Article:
The doors open at 3 p.m. and the regulars start coming in, some with paperbacks to read at the bar. Many are there five, six, seven days a week. They know each other’s names, the regulars, the bartenders, the doorman — he’s not really a bouncer until the night crowd appears.
And by the time the night crowd does start queuing on the stairs of the Sundown Saloon, around 8 p.m., the regulars are mostly gone, in what an ecologist might call the life cycle of the dive bar.
Though few and far between, Boulder’s “dive” bars have established themselves in the community as places for those interested in a different kind of bar experience. Whether shooting pool at the Sundown Saloon or trike-racing for shots at the Dark Horse, it’s safe to say these places aren’t your conventional watering holes.
Dive bars are nothing new to the Boulder community. The Dark Horse, for instance, has been open for 38 years and has seen its fair share of Boulderites from every walk of life. These bars hold Boulder’s history, both written and unwritten.
Dives tend to be overshadowed by Boulder’s wide selection of specialty bars and restaurants, but for those like Mary McDonough, who drinks at the Sundown Saloon every month, the combination of cheap booze and good friends provides a different experience.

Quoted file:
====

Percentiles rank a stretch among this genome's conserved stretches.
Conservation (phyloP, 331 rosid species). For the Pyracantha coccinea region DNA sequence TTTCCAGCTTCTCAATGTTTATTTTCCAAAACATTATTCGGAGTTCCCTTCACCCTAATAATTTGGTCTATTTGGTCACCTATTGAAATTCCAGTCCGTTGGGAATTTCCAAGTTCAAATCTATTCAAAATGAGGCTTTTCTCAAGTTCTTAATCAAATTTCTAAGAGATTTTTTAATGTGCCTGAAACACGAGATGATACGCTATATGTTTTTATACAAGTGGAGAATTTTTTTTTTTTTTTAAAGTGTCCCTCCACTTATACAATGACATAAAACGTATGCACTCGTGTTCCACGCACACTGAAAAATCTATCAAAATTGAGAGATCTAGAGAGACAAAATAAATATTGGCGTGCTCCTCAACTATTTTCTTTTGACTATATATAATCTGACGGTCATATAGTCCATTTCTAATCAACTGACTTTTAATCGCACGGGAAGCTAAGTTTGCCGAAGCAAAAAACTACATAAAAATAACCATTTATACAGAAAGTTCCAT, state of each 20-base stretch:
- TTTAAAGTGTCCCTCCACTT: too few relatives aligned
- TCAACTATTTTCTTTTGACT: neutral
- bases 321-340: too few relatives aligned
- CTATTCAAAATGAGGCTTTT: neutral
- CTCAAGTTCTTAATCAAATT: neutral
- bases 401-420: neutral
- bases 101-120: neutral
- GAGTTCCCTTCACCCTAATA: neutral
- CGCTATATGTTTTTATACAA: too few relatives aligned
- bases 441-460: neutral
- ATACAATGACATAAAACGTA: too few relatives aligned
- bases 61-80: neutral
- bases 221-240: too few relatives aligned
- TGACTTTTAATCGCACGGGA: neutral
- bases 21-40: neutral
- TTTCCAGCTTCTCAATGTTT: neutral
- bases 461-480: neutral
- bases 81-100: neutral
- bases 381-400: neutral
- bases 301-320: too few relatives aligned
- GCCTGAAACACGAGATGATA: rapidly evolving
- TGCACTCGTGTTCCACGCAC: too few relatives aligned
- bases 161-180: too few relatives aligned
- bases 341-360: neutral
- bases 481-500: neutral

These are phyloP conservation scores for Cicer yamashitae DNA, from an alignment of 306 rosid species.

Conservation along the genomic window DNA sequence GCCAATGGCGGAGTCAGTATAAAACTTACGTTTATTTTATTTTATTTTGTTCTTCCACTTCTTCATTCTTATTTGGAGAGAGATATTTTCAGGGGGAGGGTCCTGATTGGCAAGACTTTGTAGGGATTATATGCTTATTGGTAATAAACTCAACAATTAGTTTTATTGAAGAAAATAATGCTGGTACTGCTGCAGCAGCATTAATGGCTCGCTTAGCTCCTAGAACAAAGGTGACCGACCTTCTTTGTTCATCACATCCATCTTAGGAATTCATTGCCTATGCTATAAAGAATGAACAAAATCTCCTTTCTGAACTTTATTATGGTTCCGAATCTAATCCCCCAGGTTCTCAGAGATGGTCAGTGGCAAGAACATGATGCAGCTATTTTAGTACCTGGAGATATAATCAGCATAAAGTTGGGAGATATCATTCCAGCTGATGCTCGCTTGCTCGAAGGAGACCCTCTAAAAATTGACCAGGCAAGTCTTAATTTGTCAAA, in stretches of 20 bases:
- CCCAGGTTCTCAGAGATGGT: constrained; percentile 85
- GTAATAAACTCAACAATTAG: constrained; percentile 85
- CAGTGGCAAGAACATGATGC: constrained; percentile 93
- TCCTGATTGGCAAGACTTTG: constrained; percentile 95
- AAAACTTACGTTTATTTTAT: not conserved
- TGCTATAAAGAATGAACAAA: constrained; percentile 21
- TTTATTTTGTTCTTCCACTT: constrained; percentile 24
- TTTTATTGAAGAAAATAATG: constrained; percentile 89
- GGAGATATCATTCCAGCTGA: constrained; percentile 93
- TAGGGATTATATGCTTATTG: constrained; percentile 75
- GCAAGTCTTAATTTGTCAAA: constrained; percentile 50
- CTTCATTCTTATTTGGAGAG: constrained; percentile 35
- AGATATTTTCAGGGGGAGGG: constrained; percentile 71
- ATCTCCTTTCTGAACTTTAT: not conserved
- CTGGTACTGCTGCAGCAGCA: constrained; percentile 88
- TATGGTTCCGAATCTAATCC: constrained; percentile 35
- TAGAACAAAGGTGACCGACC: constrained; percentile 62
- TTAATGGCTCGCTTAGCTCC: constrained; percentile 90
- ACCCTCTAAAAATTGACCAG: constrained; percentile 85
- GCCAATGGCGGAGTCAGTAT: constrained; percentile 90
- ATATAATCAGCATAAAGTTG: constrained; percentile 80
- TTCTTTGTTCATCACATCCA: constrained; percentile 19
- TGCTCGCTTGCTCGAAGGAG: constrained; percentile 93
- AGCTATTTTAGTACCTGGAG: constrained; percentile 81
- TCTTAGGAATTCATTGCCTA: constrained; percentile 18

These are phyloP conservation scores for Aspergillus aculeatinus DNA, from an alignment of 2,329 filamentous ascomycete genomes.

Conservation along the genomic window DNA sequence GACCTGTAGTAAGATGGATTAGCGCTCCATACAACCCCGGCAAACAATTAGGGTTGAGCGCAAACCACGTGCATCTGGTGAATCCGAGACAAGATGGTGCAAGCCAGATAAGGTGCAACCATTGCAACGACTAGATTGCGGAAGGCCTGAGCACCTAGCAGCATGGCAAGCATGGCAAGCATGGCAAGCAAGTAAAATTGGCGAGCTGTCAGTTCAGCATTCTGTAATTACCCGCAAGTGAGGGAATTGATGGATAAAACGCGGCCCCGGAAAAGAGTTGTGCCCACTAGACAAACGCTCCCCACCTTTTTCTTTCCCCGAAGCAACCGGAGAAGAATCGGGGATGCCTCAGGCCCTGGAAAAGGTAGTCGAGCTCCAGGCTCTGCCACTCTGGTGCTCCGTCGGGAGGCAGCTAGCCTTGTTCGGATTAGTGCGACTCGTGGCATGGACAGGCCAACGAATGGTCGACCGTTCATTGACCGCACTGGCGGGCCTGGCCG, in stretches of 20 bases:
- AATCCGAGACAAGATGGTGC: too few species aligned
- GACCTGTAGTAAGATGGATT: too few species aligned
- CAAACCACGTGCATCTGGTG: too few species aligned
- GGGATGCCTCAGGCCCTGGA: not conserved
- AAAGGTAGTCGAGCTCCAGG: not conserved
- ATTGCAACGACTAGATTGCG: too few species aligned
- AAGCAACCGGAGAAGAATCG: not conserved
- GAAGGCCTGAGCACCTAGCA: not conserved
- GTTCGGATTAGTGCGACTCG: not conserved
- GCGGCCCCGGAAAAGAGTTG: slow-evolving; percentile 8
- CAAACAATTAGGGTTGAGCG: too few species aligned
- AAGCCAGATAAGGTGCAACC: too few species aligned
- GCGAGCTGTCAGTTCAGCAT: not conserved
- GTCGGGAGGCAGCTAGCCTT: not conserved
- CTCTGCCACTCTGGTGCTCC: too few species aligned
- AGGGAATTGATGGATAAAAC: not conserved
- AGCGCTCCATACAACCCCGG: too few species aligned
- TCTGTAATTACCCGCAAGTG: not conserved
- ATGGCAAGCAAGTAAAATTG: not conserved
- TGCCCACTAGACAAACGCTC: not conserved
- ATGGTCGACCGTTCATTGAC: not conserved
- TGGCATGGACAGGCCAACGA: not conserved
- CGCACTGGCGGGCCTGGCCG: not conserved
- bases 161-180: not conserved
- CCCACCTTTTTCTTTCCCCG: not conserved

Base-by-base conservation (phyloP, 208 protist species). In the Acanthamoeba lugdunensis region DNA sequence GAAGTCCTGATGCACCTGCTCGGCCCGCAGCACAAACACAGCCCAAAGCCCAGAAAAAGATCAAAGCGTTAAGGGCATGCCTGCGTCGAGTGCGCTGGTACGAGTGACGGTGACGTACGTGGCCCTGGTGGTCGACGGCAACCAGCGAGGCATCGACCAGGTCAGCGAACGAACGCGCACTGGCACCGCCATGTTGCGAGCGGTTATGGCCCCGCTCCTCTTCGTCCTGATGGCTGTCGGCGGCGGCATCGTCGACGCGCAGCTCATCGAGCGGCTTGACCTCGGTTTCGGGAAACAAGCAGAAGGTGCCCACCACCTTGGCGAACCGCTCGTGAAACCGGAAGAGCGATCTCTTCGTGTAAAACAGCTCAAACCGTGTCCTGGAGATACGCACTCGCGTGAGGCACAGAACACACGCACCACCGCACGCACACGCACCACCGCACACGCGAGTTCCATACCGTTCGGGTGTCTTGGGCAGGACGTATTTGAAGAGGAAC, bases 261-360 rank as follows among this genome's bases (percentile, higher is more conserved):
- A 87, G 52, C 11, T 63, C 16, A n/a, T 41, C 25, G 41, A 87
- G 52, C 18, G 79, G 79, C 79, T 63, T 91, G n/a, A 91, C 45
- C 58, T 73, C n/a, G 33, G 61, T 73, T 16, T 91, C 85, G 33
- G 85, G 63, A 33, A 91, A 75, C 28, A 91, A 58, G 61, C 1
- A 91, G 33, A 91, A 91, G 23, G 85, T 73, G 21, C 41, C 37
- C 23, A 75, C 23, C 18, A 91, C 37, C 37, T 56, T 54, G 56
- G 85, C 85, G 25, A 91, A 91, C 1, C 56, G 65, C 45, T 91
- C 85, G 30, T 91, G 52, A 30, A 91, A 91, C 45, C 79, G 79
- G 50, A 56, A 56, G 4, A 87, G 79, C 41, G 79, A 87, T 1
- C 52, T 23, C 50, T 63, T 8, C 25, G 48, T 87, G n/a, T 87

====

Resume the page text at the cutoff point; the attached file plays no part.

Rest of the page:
“The dive bars in Boulder are like neighborhood bars that also get crazy,” McDonough says. “The Downer is not the kind of place you go to sit down and have a conversation. You go to have fun and dance.”
Dark Horse bartender and manager Ben Blair defines a dive bar as a place to relax and let loose.
“Dive bars in general are places where you can have a good time in a safe environment,” he says. “You don’t have to pay a cover or wear anything fancy. ... You can grab a beer, watch a game or hang out with your friends.”
At the Sundown Saloon, lines of pool tables and lots of standing room cast a different vibe on the basement bar compared to other bars where one might sit under romantic light and enjoy a cocktail or glass of wine. At the Downer, more often than not you find yourself enjoying a beer and singing along to Black Sabbath (or Mariah Carey, the jukebox tends to be sporadic). In contrast to Pearl Street’s red-bricked road, the two rabbit-hole entrances to the Downer (one off of Pearl and one from the alley) are easily missed by the nonregular. The neon sign blends in with Pearl Street’s other various advertisements, hiding in plain sight.
Joe Sanders, who has been working at the Sundown Saloon for three years, attributes the bar’s success to the connection it has with its customers.
“Over 50 percent of our customers are regulars,” Sanders says. “I know their names, what they do and where they work. ... It’s like Cheers on steroids. People can come down here and feel like they know everybody and that our staff appreciates their business, unlike other bars where someone just blazes through to get you your drink.”